One way researchers can beat that limit is to try to change the price, which means changing the material used. In strange materials known as “quantum dots,” electricity is buy one get one free: one photon of light can buy two electrons of electricity. Unfortunately, there’s a catch: there has never been a way to extract those electrons. We can get electrons for cheap, but we can only take advantage of the deal if we never leave the store with our purchase.

In a new study published in Science, a group led by Bruce Parkinson at the University of Wyoming has found a way to change that. His team has developed a quantum dot solar cell where one photon of light can produce two electrons of electricity, and for the first time, that electricity can be collected and used outside of the cell.

Their solar cell is radically different from the familiar rooftop devices we see today, which consist of a single slice of solar material – usually silicon – connected to metal electrical leads. Instead, Parkinson’s team uses a thin slice of titanium dioxide as an electrical contact, and applies only a thin coating of the solar material, lead sulfide quantum dots. Sunlight is absorbed and converted into electricity in the quantum dots, and the electricity is then extracted through the titanium dioxide.

This solar cell design is actually nothing new. Known as “sensitized solar cells,” these devices originally used a coating of molecular dye to convert sunlight to electricity. Because good solar materials tend to be expensive, a sensitized solar cell can reduce costs by using less material than a more traditional solar cell. They also require much less energy to produce, and can be manufactured into lightweight and flexible sheets.

One of the most attractive things of all about sensitized solar cells is that the design makes it possible to separate the jobs of converting sunlight and of conducting electricity. A traditional solar cell needs a material that is a good converter and a good conductor, and these two properties are almost always in conflict. A sensitized solar cell, however, can use one material to do the conversion, and a different material to do the conduction, taking advantage of the best properties of each.

The trick to making a good sensitized cell lies in building the connection between the converting material and the conducting material. The converting material does all the real work of the solar cell, but without a good connection to the conducting material, the generated electricity can’t go anywhere and will eventually dissipate as heat. This has long been the problem for quantum dot sensitized solar cells: quantum dots offered buy one get one free prices on electricity, but lacked a good connection to the conducting material, meaning none of that cheap electricity could leave the store.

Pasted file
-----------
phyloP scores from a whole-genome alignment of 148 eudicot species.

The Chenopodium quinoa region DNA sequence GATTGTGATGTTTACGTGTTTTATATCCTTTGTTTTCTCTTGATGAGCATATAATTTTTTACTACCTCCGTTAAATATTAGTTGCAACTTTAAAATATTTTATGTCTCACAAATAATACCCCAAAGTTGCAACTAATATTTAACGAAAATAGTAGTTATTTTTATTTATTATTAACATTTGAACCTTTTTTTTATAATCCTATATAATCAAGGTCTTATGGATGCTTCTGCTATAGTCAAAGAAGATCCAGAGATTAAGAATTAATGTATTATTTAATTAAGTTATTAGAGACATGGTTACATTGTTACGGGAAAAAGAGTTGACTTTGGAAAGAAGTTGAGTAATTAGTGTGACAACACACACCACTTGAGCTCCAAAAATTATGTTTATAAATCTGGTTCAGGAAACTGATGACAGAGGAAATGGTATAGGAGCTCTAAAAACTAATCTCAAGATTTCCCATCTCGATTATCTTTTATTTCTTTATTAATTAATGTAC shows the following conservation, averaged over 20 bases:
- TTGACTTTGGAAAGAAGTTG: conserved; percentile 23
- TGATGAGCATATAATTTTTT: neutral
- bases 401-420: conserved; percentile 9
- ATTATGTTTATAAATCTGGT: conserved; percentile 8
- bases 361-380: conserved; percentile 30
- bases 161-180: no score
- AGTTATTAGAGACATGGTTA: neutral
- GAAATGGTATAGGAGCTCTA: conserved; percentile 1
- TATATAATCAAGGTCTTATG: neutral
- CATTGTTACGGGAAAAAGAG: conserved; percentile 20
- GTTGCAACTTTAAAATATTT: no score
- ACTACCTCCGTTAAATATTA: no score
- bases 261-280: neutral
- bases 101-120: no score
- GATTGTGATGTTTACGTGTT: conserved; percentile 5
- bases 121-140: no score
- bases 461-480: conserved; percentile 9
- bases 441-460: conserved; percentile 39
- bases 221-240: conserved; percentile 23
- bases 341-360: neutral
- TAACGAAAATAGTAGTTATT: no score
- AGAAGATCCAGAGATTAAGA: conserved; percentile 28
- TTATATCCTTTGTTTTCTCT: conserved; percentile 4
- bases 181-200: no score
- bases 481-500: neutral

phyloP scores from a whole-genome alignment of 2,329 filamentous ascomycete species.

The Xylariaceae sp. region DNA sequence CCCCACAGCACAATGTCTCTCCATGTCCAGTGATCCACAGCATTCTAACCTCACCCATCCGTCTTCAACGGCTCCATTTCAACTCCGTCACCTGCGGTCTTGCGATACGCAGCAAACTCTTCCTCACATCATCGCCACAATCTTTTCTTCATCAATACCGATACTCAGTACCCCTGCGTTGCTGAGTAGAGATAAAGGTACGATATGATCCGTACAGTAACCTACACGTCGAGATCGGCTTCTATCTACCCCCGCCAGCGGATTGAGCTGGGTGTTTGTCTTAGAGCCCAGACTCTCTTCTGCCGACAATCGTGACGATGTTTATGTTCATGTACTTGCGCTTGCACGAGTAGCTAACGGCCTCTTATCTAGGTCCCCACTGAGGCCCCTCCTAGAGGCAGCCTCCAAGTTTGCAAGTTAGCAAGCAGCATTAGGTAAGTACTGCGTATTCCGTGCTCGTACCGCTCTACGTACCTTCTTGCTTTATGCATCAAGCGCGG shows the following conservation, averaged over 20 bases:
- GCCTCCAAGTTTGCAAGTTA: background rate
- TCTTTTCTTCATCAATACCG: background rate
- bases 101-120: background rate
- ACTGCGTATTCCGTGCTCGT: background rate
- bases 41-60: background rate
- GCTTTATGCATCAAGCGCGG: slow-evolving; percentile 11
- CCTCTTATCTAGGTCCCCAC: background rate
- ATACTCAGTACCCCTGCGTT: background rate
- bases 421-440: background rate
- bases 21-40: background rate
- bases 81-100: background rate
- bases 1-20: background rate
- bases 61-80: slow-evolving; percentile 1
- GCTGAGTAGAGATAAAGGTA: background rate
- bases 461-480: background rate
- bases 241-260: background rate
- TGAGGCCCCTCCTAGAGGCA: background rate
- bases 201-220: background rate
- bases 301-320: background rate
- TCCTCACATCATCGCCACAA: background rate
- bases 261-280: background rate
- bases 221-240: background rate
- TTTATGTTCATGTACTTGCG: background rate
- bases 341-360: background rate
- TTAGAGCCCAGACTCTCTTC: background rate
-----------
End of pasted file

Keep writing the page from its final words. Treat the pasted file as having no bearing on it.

Now, Parkinson’s team has discovered how to build a good connection between lead sulfide quantum dots and titanium dioxide contacts. Using a chemical called mercaptaprionic acid as a bridge, electrons in their solar cell can cross efficiently between the lead sulfide quantum dots where they are produced into the titanium dioxide where they are collected.

Unfortunately, despite the remarkable efficiency of the quantum dots themselves, other problems make these cells less efficient overall than traditional solar cells. Huge challenges remain before the technology can be scaled up for mass production, and quantum dot sensitized solar cells have a long road ahead before they can compete with traditional technology. Regardless, Parkinson’s team has taken an important first step.


lady quantum’s guide to biking in the snow

January 10, 2011


My boots looked like this too. My boots...and the entire front of my body. Face included.

Too snowy to use the nice bike with a front fender (it has skinny tires and friction brakes) in the morning, it got too wet in the afternoon to use the knobby-tired beater three-speed and not get everything from my face down to my boots coated in brown slush.  So, I got coated in brown slush.  Mmm.  Good thing I needed to do laundry anyway.


even our ice is dirty

January 9, 2011

…but it sure looks cool.  Just got back from the partner’s northward residence, after making the drive in the snow now so as to avoid making it in more (and blowing) snow tomorrow.  Miss Piggy (my mid-90s Camry…I ran over a frog once) got a nice coating.  Here are some pictures I snapped of the neat ice formations that result from a gross drive.

Hella sweet rims.

Close-up view.

Miss Piggy is growing cilia. Oddly enough, they face opposite to my direction of travel (likely due to spray from my sweet rims).

[The original story for Miss Piggy’s name is this: she’s big, she’s heavy, but she’s surprisingly efficient and can do pretty much everything you tell her she can’t do.  The “ran over a frog once” version is both more succinct and funnier, but sadly wasn’t my idea (it came from a friend).]